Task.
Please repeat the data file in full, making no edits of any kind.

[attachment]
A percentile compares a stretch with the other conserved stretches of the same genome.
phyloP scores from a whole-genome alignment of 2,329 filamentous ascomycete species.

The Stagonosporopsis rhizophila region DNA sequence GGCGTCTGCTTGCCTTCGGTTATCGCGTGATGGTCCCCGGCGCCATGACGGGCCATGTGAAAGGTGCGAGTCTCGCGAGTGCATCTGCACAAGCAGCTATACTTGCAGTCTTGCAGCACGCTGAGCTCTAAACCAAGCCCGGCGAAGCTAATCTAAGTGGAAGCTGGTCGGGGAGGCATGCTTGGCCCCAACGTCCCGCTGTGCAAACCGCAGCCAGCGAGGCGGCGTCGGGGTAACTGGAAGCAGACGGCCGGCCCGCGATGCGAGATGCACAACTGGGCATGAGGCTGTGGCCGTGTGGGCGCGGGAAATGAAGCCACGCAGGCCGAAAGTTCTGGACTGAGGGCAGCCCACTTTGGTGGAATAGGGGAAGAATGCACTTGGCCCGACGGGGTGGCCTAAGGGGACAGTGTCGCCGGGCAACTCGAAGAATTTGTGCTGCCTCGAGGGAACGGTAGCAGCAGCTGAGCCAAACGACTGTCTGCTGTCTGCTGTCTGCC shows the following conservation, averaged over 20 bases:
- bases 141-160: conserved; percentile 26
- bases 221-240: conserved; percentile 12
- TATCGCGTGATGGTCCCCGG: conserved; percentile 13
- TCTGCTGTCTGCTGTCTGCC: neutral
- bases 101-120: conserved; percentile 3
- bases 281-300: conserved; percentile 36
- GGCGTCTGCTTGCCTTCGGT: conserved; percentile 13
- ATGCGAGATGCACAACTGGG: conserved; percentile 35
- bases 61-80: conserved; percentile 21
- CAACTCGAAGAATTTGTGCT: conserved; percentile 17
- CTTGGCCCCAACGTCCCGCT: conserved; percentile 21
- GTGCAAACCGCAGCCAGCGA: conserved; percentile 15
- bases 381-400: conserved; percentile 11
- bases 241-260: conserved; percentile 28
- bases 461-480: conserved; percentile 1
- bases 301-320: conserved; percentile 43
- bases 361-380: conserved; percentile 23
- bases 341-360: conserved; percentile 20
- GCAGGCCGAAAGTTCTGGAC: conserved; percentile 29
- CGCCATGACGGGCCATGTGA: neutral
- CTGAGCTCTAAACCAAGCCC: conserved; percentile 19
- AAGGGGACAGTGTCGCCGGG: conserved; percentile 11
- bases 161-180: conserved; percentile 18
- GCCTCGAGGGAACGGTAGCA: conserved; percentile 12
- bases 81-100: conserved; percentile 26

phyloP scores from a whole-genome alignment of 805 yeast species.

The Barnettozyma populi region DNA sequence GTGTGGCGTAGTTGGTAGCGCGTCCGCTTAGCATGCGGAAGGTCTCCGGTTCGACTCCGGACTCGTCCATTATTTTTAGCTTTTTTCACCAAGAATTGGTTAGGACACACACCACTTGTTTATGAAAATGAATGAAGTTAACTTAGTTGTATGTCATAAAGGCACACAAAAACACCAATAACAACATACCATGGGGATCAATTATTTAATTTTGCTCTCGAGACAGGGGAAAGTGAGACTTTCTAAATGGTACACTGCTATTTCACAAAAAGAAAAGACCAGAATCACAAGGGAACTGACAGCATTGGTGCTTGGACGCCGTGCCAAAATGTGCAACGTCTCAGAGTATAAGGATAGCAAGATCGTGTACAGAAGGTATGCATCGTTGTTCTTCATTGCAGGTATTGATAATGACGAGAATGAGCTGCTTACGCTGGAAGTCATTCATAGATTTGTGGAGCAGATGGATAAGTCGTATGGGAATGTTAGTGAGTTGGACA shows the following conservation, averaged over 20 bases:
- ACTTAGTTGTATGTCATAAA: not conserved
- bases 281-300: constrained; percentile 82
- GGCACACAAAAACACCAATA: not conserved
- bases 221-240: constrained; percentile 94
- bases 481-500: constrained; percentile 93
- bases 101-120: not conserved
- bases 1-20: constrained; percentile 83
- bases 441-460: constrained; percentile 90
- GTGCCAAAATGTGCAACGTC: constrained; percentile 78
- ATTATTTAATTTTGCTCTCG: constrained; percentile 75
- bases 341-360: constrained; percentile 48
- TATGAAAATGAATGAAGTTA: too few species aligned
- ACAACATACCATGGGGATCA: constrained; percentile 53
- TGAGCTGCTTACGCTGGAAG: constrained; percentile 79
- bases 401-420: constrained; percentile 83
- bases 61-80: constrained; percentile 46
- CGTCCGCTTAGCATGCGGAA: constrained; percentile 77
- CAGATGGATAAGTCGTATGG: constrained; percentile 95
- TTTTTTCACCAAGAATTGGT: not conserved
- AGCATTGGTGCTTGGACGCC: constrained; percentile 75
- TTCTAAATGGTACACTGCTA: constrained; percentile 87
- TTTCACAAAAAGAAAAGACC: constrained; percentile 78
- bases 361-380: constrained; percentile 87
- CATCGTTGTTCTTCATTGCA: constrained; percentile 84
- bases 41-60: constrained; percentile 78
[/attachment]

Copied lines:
A percentile compares a stretch with the other conserved stretches of the same genome.
phyloP scores from a whole-genome alignment of 2,329 filamentous ascomycete species.

The Stagonosporopsis rhizophila region DNA sequence GGCGTCTGCTTGCCTTCGGTTATCGCGTGATGGTCCCCGGCGCCATGACGGGCCATGTGAAAGGTGCGAGTCTCGCGAGTGCATCTGCACAAGCAGCTATACTTGCAGTCTTGCAGCACGCTGAGCTCTAAACCAAGCCCGGCGAAGCTAATCTAAGTGGAAGCTGGTCGGGGAGGCATGCTTGGCCCCAACGTCCCGCTGTGCAAACCGCAGCCAGCGAGGCGGCGTCGGGGTAACTGGAAGCAGACGGCCGGCCCGCGATGCGAGATGCACAACTGGGCATGAGGCTGTGGCCGTGTGGGCGCGGGAAATGAAGCCACGCAGGCCGAAAGTTCTGGACTGAGGGCAGCCCACTTTGGTGGAATAGGGGAAGAATGCACTTGGCCCGACGGGGTGGCCTAAGGGGACAGTGTCGCCGGGCAACTCGAAGAATTTGTGCTGCCTCGAGGGAACGGTAGCAGCAGCTGAGCCAAACGACTGTCTGCTGTCTGCTGTCTGCC shows the following conservation, averaged over 20 bases:
- bases 141-160: conserved; percentile 26
- bases 221-240: conserved; percentile 12
- TATCGCGTGATGGTCCCCGG: conserved; percentile 13
- TCTGCTGTCTGCTGTCTGCC: neutral
- bases 101-120: conserved; percentile 3
- bases 281-300: conserved; percentile 36
- GGCGTCTGCTTGCCTTCGGT: conserved; percentile 13
- ATGCGAGATGCACAACTGGG: conserved; percentile 35
- bases 61-80: conserved; percentile 21
- CAACTCGAAGAATTTGTGCT: conserved; percentile 17
- CTTGGCCCCAACGTCCCGCT: conserved; percentile 21
- GTGCAAACCGCAGCCAGCGA: conserved; percentile 15
- bases 381-400: conserved; percentile 11
- bases 241-260: conserved; percentile 28
- bases 461-480: conserved; percentile 1
- bases 301-320: conserved; percentile 43
- bases 361-380: conserved; percentile 23
- bases 341-360: conserved; percentile 20
- GCAGGCCGAAAGTTCTGGAC: conserved; percentile 29
- CGCCATGACGGGCCATGTGA: neutral
- CTGAGCTCTAAACCAAGCCC: conserved; percentile 19
- AAGGGGACAGTGTCGCCGGG: conserved; percentile 11
- bases 161-180: conserved; percentile 18
- GCCTCGAGGGAACGGTAGCA: conserved; percentile 12
- bases 81-100: conserved; percentile 26

phyloP scores from a whole-genome alignment of 805 yeast species.

The Barnettozyma populi region DNA sequence GTGTGGCGTAGTTGGTAGCGCGTCCGCTTAGCATGCGGAAGGTCTCCGGTTCGACTCCGGACTCGTCCATTATTTTTAGCTTTTTTCACCAAGAATTGGTTAGGACACACACCACTTGTTTATGAAAATGAATGAAGTTAACTTAGTTGTATGTCATAAAGGCACACAAAAACACCAATAACAACATACCATGGGGATCAATTATTTAATTTTGCTCTCGAGACAGGGGAAAGTGAGACTTTCTAAATGGTACACTGCTATTTCACAAAAAGAAAAGACCAGAATCACAAGGGAACTGACAGCATTGGTGCTTGGACGCCGTGCCAAAATGTGCAACGTCTCAGAGTATAAGGATAGCAAGATCGTGTACAGAAGGTATGCATCGTTGTTCTTCATTGCAGGTATTGATAATGACGAGAATGAGCTGCTTACGCTGGAAGTCATTCATAGATTTGTGGAGCAGATGGATAAGTCGTATGGGAATGTTAGTGAGTTGGACA shows the following conservation, averaged over 20 bases:
- ACTTAGTTGTATGTCATAAA: not conserved
- bases 281-300: constrained; percentile 82
- GGCACACAAAAACACCAATA: not conserved
- bases 221-240: constrained; percentile 94
- bases 481-500: constrained; percentile 93
- bases 101-120: not conserved
- bases 1-20: constrained; percentile 83
- bases 441-460: constrained; percentile 90
- GTGCCAAAATGTGCAACGTC: constrained; percentile 78
- ATTATTTAATTTTGCTCTCG: constrained; percentile 75
- bases 341-360: constrained; percentile 48
- TATGAAAATGAATGAAGTTA: too few species aligned
- ACAACATACCATGGGGATCA: constrained; percentile 53
- TGAGCTGCTTACGCTGGAAG: constrained; percentile 79
- bases 401-420: constrained; percentile 83
- bases 61-80: constrained; percentile 46
- CGTCCGCTTAGCATGCGGAA: constrained; percentile 77
- CAGATGGATAAGTCGTATGG: constrained; percentile 95
- TTTTTTCACCAAGAATTGGT: not conserved
- AGCATTGGTGCTTGGACGCC: constrained; percentile 75
- TTCTAAATGGTACACTGCTA: constrained; percentile 87
- TTTCACAAAAAGAAAAGACC: constrained; percentile 78
- bases 361-380: constrained; percentile 87
- CATCGTTGTTCTTCATTGCA: constrained; percentile 84
- bases 41-60: constrained; percentile 78